Leading A Startup Team While Pregnant & Parenting in a Pandemic — Episode #176 with Jess Kamada
What’s it like to lead a startup team and manage 40 people, in a pandemic, with a 1-year-old, and get pregnant with your second kid? Jess Kamada, VP of Client Services at Bamboo, a top growth marketing firm based in Seattle, joined me for a special episode to talk about how she managed the pandemic and the last year.
Jess joined us in the 2020 Wise Women’s Council, and I asked her if she would be open to sharing her story and experience on the podcast, and share some insights into what it’s like to be in the Wise Women’s Council, why she chose the Group Coaching level, and what she got out of the experience.
Jess Kamada: Leading A Startup Team While Pregnant & Parenting in a Pandemic
The Startup PARENT Podcast — Episode #176
Come join us in The Wise Women’s Council
If you lead a company, if you’re managing a team, or if you’re starting out on your own in entrepreneurship or small business, we gather a group of people journeying through the challenges of business leadership. The Wise Women’s Council is a leadership incubator for professional business women who are also pregnant, parenting, adopting, or trying to conceive. If you’re navigating the challenges of business while also planning or managing a family—then we are your people. Apply to join us in the next leadership cohort. Read all about the program and submit your application to join us in an upcoming cycle of the program here.
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Over the last week, the internet has popped up loads of articles about influencers behaving badly—in one case, the queen of relatability and toxic positivity shared casual, demeaning remarks about her hired help, then offered a non-apology that involved throwing her own team under the bus, then deleted the bad posts, and—wait for it, I’m sure within the next few days, tears will be next. There will be tears, and a public apology (a “real” one), and a vow to do better. It strikes me that this is strategic, because we’ve seen this playbook before. It’s a marketing strategy, and you’re being played.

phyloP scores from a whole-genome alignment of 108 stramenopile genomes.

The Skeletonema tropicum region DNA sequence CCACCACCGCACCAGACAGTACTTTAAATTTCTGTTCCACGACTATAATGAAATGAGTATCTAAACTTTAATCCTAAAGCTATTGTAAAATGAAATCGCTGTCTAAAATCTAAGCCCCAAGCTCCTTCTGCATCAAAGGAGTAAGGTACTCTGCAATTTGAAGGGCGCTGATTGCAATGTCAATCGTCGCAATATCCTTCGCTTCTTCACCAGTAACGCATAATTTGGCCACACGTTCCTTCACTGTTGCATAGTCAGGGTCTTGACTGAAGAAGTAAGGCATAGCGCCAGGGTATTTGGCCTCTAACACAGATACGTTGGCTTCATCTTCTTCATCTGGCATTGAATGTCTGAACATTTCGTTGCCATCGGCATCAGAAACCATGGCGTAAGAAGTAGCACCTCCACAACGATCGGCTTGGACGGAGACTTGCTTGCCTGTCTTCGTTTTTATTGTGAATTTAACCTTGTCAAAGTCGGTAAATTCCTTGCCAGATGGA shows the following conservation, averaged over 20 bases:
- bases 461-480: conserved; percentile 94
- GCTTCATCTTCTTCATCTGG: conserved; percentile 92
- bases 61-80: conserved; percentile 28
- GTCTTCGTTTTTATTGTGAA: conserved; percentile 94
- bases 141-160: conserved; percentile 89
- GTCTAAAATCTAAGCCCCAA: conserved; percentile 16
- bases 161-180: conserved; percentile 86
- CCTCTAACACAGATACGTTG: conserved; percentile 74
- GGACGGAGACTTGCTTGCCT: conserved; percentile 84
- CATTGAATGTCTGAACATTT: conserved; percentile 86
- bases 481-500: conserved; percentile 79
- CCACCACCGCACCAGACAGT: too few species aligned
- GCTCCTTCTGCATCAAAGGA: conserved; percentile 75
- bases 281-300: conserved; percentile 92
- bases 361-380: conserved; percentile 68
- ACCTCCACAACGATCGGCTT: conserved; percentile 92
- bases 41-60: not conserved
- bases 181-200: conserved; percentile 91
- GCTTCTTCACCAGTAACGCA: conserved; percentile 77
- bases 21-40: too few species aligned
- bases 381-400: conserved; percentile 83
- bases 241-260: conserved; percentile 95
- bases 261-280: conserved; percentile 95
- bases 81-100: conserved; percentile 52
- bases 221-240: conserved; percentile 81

It’s time we talked about what power looks like for women, and how we claim our right to power—specifically a new feminine form of power. For centuries, we’ve told men’s stories, and we’ve told stories about masculine power. That power looks like power over other people, like strength, coercion, domination, and defeat. Women have fought for years to do all the things that men have done, Elizabeth Lesser writes—to vote, to lead, to have sex, to lead universities and companies and societies, to have babies, to leave the house, to leave marriages. But it’s time to move into a new form and vision of power. Here’s what it might look like.
School is back in session, and parents everywhere are fatigued, overwhelmed, and still in the lurch. Workplaces are less and less forgiving, and yet the problems created by the pandemic are still here. What’s a working parent to do? Last week, Lions + Tigers gathered a panel to talk about specific steps parents can take to strategically plan ahead for the coming year. I hosted a conversation with Brea Starmer, founder of Lions+Tigers, Shauna Causey of Weekdays, and Blessing Adesiyan of Mother Honestly.
Kelsey Kerslake runs a design agency as well as a coaching business, and has a young kiddo at home who just turned one. Her husband is an essential worker, so she hasn’t had a minute of childcare or backup help throughout all of this. Here’s how she is rescheduling her days and dealing with the coronavirus pandemic. Her question—can she keep working on a reduced schedule and still have the same impact?
Sarah K Peck
Founder, Startup Parent
Sarah Peck is a writer, startup advisor, and yoga teacher based in New York City. She’s the founder and executive director of Startup Parent, a media company documenting the stories of women’s leadership across work and family. She hosts the weekly Startup Parent Podcast and Let's Talk, her second podcast. Previously, she worked at Y Combinator backed One Month, Inc, a company that teaches people to code in 30 days, and before that she was a writing and communications consultant.
She’s a 20-time All-American swimmer who successfully swam the Escape from Alcatraz nine separate times, once wearing only a swim cap and goggles to raise $33k for charity: water. She’s written for more than 75 different web publications and and has delivered speeches and workshops at Penn, UVA, Berkeley, Harvard, Craft & Commerce, WDS, and more.